brachium [brey-kee-uh m, brak-ee-] ExamplesWord Origin noun, plural bra·chi·a [brey-kee-uh, brak-ee-uh] /ˈbreɪ ki ə, ˈbræk i ə/.

  1. Anatomy. the part of the arm from the shoulder to the elbow.
  2. the corresponding part of any limb, as in the wing of a bird.
  3. an armlike part or process.

Origin of brachium 1725–35; New Latin; Latin brāc(c)hium the arm; compare Greek brachíōn, formally the comparative of brachýs shortRelated formspost·bra·chi·um, noun, plural post·bra·chi·a.pseu·do·bra·chi·um, noun, plural pseu·do·bra·chi·a. Examples from the Web for brachia Historical Examples of brachia

  • A longitudinal or other elevation of the Antepectus between the Brachia.

    An Introduction to Entomology: Vol. III (of 4)

    William Kirby

  • Brachia spectavi sacris admorsa colubrisEt trahere occultum membra soporis iter.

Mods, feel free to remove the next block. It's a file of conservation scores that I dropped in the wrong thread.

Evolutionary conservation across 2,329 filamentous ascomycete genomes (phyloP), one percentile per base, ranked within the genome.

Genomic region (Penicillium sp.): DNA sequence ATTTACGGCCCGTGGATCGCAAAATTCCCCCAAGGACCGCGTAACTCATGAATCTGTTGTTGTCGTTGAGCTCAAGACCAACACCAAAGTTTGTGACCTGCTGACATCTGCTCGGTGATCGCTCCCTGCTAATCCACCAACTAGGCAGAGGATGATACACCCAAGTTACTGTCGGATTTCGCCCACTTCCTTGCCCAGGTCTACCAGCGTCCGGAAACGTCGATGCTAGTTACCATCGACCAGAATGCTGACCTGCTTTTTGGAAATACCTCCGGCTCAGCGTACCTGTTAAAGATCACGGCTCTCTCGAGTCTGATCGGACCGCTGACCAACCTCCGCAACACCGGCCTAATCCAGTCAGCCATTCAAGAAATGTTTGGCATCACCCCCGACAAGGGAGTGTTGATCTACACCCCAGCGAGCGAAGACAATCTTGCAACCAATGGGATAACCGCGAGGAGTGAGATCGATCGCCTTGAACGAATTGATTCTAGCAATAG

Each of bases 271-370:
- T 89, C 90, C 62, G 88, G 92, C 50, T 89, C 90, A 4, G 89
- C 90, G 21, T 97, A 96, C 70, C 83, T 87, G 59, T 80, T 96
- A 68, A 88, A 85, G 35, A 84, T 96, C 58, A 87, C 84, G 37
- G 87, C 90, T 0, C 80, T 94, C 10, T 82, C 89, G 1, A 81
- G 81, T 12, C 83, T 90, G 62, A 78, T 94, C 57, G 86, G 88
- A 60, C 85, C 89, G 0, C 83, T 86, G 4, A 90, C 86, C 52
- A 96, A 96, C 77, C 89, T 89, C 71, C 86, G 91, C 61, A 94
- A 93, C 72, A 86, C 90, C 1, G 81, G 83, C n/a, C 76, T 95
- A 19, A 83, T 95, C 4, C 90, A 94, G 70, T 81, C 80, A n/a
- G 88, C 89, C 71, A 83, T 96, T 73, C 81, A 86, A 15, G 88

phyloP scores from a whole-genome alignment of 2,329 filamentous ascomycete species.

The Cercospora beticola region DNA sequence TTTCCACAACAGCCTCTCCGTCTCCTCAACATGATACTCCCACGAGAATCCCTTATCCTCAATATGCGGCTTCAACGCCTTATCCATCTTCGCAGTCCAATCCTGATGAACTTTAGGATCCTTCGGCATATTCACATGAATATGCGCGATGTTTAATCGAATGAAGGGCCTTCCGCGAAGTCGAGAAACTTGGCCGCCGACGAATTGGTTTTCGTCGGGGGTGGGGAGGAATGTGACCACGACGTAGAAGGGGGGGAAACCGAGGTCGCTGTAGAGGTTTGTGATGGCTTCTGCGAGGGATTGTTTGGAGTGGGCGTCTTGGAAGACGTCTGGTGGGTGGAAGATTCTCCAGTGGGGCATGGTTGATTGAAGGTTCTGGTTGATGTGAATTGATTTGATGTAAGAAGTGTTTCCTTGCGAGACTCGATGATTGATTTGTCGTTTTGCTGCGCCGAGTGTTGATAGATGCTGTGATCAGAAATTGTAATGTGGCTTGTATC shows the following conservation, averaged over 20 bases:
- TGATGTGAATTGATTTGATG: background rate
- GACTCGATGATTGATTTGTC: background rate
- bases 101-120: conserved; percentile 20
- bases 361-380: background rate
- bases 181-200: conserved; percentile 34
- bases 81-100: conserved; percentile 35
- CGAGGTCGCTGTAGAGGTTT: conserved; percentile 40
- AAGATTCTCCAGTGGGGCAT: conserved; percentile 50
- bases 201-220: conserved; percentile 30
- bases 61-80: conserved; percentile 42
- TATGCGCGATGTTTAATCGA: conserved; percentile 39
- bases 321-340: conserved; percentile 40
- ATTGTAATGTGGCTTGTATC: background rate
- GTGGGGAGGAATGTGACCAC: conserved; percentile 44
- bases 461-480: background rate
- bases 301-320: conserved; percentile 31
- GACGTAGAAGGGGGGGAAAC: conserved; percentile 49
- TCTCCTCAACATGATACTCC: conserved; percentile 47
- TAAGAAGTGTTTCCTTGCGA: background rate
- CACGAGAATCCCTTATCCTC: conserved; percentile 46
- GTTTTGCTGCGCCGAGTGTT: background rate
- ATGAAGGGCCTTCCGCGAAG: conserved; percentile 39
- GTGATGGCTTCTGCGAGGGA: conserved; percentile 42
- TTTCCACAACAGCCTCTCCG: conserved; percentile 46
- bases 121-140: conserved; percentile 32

Plutarch’s Lives, Volume IV

    Aubrey Stewart

  • The anterior piece of the Medipectus, which intervenes between the Brachia and mid-legs.

    An Introduction to Entomology: Vol. III (of 4)

    William Kirby

  • The most conspicuous and remarkable appendages of the manitrunk, are the brachia or arms.

    An Introduction to Entomology: Vol. III (of 4)

    William Kirby

  • These constituted the arms (brachia), and five definite radial plates of the theca were specialized for their support.

    Encyclopaedia Britannica, 11th Edition, Volume 8, Slice 10


  • British Dictionary definitions for brachia brachium noun plural -chia (-kɪə)

    1. anatomy the arm, esp the upper part
    2. a corresponding part, such as a wing, in an animal
    3. biology a branching or armlike part

    Word Origin for brachium C18: New Latin, from Latin bracchium arm, from Greek brakhiōn brachia in Medicine brachium [brā′kē-əm, brăk′ē-] n. pl. bra•chi•a (brā′kē-ə, brăk′ē-ə)

    1. The arm, especially between the shoulder and the elbow.
    2. An armlike structure.

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